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By LENNIE BENNETT
© St. Petersburg Times, published March 28, 2001
The Florida Orchestra Guild Designer Showhouse was down to the wire, literally and figuratively. Less than an hour away from Friday's opening party, Phil Burgess of Ethan Allen conceded that the wiring for the Italian sconces was not going to work and instead hung pictures to cover the holes in the wall.
It has been that kind of month for the designers who signed up to transform a three-story city home at Vinoy Place into an incubator of interior style ideas.
"This was crash and burn," said Susan Nice, the interior designer who coordinated the project. "They didn't have drywall in a month ago."
Orchestra guild member Maritza Smith, general chairman, is a veteran of four showhouses. "Darling, this one is the craziest," she said, walking around in casual shoes, her formal high heels at the ready nearby. "They just finished two hours ago with the painting."
"So don't get too close to the staircase spindles," Nice said. "They're still wet."
Showhouses are usually old homes that are glamorized for a few weeks. This city home was a new, never-been-occupied pad that recently sold for $1.2-million. The usual chaos that accompanies a showhouse in the final days of preparation had the added frisson of a lagging construction schedule. The result, said Mary Shuh, Florida Orchestra Guild president, was that the guild ladies were on a first-name basis with construction workers.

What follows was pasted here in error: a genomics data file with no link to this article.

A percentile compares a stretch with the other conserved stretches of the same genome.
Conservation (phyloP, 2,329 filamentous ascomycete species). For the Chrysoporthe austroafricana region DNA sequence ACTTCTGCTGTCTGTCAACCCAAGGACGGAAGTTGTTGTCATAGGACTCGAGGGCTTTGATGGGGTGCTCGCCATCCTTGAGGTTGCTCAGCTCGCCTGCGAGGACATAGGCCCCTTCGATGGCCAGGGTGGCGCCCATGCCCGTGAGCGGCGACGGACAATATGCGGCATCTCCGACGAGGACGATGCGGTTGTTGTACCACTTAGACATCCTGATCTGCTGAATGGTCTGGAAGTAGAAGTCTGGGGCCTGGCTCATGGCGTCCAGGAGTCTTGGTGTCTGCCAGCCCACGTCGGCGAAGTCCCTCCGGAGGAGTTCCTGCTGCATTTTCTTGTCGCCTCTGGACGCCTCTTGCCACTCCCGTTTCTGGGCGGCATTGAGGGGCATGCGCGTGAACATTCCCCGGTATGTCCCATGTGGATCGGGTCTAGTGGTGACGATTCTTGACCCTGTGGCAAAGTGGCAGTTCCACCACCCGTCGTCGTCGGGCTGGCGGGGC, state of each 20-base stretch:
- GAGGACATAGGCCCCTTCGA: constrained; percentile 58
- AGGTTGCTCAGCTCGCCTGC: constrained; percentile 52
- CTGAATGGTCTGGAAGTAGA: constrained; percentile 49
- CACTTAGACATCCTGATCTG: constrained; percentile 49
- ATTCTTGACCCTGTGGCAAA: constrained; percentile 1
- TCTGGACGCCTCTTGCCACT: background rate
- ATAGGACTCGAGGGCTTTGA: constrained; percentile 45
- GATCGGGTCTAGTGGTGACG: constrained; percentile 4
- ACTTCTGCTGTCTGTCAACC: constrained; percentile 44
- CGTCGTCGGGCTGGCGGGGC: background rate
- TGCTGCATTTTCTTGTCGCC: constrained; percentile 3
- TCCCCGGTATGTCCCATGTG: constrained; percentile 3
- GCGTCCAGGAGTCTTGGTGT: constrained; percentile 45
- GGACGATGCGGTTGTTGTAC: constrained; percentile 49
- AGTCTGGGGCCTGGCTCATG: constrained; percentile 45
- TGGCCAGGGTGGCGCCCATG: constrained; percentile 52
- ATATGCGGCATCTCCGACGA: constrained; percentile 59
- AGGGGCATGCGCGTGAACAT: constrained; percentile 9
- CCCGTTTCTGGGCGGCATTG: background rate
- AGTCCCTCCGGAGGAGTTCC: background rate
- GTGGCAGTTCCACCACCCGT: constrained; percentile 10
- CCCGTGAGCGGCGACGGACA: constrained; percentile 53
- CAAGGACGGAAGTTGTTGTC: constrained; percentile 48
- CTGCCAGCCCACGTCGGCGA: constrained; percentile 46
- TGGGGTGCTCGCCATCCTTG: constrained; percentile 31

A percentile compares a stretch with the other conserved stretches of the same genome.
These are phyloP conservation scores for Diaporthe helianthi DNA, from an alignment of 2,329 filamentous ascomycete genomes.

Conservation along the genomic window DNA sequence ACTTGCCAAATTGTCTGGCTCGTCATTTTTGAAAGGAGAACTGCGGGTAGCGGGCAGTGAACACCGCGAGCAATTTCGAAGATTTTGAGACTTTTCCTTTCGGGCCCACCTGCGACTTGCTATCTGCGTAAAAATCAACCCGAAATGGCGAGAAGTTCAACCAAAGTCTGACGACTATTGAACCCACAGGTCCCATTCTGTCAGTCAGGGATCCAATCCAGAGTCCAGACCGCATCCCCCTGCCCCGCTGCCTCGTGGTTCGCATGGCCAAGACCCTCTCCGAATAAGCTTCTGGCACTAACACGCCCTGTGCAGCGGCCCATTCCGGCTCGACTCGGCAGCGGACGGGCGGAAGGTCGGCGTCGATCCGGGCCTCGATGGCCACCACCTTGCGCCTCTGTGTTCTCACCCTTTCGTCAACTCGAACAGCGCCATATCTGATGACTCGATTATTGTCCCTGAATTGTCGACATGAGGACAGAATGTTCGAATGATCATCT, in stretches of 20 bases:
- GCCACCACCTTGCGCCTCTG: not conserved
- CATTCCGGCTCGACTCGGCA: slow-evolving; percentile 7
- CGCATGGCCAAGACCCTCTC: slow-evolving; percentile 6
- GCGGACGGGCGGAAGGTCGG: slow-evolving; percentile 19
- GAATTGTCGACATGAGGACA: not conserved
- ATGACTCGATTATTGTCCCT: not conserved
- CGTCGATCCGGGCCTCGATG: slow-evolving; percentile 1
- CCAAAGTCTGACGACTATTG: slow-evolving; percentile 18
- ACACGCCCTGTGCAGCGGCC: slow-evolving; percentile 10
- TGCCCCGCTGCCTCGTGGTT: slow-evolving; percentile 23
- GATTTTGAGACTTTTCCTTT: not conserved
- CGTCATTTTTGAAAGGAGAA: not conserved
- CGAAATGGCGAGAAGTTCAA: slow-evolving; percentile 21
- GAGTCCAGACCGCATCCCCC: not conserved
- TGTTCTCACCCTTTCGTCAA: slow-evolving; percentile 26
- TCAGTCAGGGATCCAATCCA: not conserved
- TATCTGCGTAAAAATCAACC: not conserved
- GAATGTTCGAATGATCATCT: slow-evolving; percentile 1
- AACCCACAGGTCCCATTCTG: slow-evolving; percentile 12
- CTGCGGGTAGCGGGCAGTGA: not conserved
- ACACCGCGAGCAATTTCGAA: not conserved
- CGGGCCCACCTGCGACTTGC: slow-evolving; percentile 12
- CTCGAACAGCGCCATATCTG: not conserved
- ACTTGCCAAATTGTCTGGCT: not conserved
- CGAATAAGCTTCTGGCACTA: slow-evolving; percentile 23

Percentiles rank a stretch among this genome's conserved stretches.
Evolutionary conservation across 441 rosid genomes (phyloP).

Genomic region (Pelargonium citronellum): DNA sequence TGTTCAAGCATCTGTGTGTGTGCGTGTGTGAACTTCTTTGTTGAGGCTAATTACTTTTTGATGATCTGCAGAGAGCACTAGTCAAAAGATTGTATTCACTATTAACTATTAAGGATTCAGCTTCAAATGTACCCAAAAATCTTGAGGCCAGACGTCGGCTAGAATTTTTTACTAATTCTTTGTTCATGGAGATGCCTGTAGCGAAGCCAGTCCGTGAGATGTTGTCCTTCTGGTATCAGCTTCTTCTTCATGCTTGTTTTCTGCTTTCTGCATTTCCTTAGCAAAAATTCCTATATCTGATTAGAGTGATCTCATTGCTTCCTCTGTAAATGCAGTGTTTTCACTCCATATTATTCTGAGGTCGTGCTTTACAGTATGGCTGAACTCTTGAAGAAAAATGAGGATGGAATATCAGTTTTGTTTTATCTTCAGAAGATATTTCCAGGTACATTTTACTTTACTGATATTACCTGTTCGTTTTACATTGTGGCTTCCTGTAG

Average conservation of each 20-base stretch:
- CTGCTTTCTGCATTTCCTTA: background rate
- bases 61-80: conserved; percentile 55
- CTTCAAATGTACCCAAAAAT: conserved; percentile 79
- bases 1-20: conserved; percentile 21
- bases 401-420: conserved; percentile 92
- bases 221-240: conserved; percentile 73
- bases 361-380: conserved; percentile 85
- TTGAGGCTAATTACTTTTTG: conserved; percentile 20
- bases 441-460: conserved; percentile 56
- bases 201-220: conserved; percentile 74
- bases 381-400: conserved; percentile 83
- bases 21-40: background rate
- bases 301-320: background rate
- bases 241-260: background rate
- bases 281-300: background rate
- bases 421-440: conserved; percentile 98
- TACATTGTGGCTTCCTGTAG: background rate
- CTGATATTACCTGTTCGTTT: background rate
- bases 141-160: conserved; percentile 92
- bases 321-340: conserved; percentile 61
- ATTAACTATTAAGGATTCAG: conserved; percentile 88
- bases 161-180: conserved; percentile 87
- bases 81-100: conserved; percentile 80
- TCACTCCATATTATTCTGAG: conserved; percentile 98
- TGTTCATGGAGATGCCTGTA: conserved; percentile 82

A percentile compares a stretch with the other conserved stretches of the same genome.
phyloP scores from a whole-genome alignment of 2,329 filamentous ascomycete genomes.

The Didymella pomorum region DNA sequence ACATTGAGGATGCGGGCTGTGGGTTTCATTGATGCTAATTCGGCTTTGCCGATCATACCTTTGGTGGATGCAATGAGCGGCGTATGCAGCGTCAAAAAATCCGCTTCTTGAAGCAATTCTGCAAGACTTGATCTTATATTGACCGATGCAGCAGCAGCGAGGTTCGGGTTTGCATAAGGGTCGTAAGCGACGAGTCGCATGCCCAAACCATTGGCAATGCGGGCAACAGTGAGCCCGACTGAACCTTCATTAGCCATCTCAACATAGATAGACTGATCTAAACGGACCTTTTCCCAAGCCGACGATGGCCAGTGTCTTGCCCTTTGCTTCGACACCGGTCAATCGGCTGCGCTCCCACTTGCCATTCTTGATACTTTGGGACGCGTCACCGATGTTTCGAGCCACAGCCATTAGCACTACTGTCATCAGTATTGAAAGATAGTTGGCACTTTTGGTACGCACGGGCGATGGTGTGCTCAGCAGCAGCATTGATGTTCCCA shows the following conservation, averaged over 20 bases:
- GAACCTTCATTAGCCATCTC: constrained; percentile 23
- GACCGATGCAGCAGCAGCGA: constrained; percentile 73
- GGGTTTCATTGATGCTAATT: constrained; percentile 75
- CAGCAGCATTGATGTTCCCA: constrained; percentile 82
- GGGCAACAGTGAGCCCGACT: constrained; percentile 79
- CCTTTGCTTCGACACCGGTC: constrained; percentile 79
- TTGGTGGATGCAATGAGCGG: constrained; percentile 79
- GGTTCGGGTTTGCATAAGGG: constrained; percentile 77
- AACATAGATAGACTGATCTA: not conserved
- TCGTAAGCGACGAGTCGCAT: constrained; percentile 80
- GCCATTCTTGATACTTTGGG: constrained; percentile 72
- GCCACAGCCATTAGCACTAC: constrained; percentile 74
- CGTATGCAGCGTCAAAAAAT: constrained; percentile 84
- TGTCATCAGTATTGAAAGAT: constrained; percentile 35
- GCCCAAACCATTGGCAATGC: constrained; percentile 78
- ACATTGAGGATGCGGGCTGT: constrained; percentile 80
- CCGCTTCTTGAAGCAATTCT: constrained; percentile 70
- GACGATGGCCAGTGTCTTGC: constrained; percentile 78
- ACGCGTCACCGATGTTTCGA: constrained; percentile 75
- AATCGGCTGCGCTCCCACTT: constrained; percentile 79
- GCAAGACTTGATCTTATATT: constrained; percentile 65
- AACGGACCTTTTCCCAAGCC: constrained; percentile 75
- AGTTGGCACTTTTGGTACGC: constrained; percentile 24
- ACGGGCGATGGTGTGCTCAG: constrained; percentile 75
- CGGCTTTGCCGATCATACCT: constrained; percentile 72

"Hi, Brian," Greta Myers, dressed in evening clothes, said to Brian Bolton, the jeans-clad project mananger, after she was irrigated, along with the newly installed sod, while walking up to the house. Bolton hustled outside to get the sprinklers turned off before anyone else was wet down.
Developer Craig McLaughlin hovered nearby in a hard hat. With two towers being finished and two more breaking ground this week (the former having sold all but one unit and the latter being 50 percent presold, he said), the area remains a construction site.
Descending the staircase that winds through three levels of the city home, the smell of fresh paint and a Chopin sonata in the air, I was reminded that Vinoy Place is a told-you-so triumph to those who said downtown St. Petersburg could never support three luxury condominiums. (The other two are Florencia and the Cloisters.) And this showhouse is stunning.
Of course, it's meant to be fantasy. For example, the downstairs powder room, done up by Susan Taylor with a custom mural, has no door. "They took it off," said Betty Sowers, a guild member, "so no one could use it."
The "artist's retreat" by Suzan Decker Ross is a serene study with the whimsy of a wall hung with vintage evening bags, though no serious artist would paint on the pale gray carpet.
The upstairs rooms have little terraces that are fitted out with pots of flowers and burbling fountains. I was temporarily stuck outside on one -- the door jammed -- until a worker heard me banging on the door. I didn't mind.
Fanitsa Meehan's "collector's room" is stuffed with exotic stuff from her new Beach Drive shop such as monkeys embracing on a chaise as a Venetian harlequin looks on.
"This doesn't look like you," I said to Carol Laughlin, who was setting apricot roses and parrot tulips around a little sitting room painted in darker colors from her shop, Anastasia. "This is what my house looks like," she said. "I like this Raj look."